Exploring the Culinary Culture of Crete: An Introduction to Cretan Food with S.A.L.T.
Debuting on Silver Moon (and expanding to Silver Dawn in Spring 2022), Silversea’s S.A.L.T., which stands for Sea and Land Taste, is an innovative new program celebrating the culinary arts of our destinations. There are four pillars to S.A.L.T. At S.A.L.T. Kitchen, a restaurant dedicated to showcasing food and wine from the region in which the ship is traveling, the regional menu offers daily-changing options based on the port of the day. In S.A.L.T. Lab, guests enjoy the challenge of cooking regional dishes. S.A.L.T. Bar celebrates cocktails made with local ingredients. All aim to bring the experience of life onshore onto Silver Moon.
The S.A.L.T. Experiences program moves in the opposite direction. This exclusive-to-Silversea series of shore excursions, hand-curated by local experts in the worlds of cuisine and wine, offer personal connections to the places we visit. In this series of stories, we share our experiences as we travel through the Mediterranean. We hope you’ll join us.
There are endless reasons to go to Crete. I have Greek friends who spend weeks here in the summer, driving from beach to abandoned beach to camp in front of some of the most stunning waters you’ve ever seen. I also know lots of people who go there for the history – with ancient ruins and Venetian port towns, there’s something to appreciate from every time period. But when I head to Crete, it’s always for Cretan food first. It’s common knowledge that Greek food in Crete is steeped in traditions that just don’t exist elsewhere in the country. Some of those are dishes, like kohli bourbouristi, or snails, but others are products, like cheeses that are made by shepherds who may go months without interacting with another human, or herbs that are foraged from the wild and made into medicinal teas.
Even in Athens, where I’m based, some of my favorite restaurants showcase Cretan food, and the best ones import everything, from the smoked pork (called apaki) down to the tomatoes, from their island.
So when S.A.L.T. asked me to come up with some cooking classes around Greek food, one of my first ideas was to focus on Crete. And when Adam Sachs, director of the S.A.L.T. program, invited me to the Peskesi organic farm just for a quick Cretan food lunch, I didn’t hesitate.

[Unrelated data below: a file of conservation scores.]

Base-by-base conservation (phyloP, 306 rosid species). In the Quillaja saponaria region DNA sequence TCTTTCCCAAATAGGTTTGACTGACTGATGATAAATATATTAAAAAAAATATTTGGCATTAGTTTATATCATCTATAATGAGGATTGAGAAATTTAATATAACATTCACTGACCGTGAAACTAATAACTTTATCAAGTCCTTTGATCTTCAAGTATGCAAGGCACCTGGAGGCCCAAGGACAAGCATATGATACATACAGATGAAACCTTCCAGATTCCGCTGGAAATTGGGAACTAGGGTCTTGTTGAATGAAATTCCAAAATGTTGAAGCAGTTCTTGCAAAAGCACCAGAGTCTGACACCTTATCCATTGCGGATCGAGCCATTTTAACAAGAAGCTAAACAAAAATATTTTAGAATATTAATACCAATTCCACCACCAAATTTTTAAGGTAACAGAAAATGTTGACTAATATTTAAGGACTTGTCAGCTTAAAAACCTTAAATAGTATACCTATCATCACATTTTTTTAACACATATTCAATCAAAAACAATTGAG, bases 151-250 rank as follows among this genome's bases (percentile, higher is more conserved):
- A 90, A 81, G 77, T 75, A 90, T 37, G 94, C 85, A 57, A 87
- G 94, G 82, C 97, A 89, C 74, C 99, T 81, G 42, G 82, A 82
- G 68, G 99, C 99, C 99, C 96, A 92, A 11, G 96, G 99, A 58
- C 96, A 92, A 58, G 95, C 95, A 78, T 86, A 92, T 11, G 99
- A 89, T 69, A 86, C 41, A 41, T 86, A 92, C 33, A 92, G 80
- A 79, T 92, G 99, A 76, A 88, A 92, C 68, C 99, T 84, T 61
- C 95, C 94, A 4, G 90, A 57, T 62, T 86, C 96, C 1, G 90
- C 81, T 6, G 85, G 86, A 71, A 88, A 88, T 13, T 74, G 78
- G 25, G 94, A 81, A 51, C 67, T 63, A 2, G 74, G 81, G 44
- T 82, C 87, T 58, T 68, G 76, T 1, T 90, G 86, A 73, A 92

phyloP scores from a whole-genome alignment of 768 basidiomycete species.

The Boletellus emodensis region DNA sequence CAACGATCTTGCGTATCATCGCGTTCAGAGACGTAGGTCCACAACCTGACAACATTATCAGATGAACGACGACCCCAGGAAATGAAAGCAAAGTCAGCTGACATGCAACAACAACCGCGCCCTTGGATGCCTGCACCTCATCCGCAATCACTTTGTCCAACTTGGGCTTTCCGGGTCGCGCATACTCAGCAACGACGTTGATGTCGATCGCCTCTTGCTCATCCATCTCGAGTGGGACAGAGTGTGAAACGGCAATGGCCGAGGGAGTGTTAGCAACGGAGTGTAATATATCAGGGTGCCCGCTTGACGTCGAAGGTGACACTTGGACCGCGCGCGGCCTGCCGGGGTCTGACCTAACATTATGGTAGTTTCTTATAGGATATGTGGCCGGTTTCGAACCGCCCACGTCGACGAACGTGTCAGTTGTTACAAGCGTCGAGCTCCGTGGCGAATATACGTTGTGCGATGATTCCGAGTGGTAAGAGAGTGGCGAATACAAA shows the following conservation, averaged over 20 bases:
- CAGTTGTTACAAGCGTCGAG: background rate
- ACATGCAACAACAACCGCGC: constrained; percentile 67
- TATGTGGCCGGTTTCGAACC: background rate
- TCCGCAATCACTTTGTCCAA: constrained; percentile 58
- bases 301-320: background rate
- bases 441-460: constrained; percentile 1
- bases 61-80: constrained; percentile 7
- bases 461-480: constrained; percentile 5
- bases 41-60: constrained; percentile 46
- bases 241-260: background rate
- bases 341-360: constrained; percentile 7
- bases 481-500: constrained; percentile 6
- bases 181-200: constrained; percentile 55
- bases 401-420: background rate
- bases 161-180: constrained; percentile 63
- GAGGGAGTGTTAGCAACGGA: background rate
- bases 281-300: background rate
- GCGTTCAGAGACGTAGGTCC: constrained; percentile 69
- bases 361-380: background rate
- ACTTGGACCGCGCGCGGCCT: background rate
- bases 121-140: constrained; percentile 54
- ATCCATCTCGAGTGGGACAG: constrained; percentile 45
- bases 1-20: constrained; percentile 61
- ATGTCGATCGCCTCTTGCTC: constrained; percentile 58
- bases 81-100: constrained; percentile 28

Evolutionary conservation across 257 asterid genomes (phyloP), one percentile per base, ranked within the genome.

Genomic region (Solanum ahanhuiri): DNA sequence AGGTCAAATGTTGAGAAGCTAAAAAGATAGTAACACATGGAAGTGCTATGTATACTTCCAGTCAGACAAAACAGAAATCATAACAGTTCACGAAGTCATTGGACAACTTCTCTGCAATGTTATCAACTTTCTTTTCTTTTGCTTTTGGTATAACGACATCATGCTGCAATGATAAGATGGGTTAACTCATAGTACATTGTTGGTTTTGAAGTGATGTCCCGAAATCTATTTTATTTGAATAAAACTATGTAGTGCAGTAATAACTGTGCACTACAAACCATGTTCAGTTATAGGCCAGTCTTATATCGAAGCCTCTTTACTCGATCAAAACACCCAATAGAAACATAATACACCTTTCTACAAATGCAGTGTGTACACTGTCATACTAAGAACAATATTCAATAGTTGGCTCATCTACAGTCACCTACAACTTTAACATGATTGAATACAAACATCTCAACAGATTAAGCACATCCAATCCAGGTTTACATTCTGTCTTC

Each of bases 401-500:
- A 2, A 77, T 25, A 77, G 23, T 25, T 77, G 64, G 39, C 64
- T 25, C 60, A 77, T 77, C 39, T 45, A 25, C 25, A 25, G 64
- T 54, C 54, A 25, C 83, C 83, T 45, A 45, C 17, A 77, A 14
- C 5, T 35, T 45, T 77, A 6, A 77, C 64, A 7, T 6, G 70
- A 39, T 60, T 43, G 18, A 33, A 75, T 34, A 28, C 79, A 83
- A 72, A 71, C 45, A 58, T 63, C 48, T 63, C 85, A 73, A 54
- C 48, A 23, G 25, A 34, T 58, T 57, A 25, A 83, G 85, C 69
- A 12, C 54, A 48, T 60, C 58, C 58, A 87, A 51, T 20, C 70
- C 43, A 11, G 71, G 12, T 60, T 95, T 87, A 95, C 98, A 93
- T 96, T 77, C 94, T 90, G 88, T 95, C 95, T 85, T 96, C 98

Cretan food goes back to basics
Let me back up a second. There’s no such thing as a “quick lunch” in Greece, especially not on weekends, when families and friends gather over meals that extend over hours, and extra especially not in Crete. Slow cooking is a method that you’ll find all over the island, and it’s gaining momentum as Greeks start to get back to their roots. It means no electricity in the kitchen, just wood-fired ovens (or much more open flames, depending on where you are) and ingredients that grow right there on the property. You wait longer for the food, but as you wait, there are opportunities to learn about what you’re eating and how it’s being cooked.
Arriving at Peskesi, following a winding bus ride that took us up into the mountains of Heraklion, the first thing you’ll probably notice is the view. From up here, you can see the waters of the Mediterranean shimmering in the distance, but you can also appreciate the sheer rugged variety of geography on this incredible island. Enveloped in hills dotted in trees, the farm is just one example of how Crete shrugs off the stereotype of the Greek island: whitewashed buildings, windmills, and a dry rocky landscape.
Peskesi came to be when Panagiotis Magganas, a dietician who had worked in Athens, moved to Crete to pursue the unique ingredients – and bountiful health benefits – of the Cretan diet. He purchased a field in Haraso in the remote mountains of Heraklion, and from there started to cultivate a garden based on local varieties of fruits and vegetables. He now not only has this farm, but also a fantastic restaurant in the center of Heraklion – one that is very much worth visiting if you can.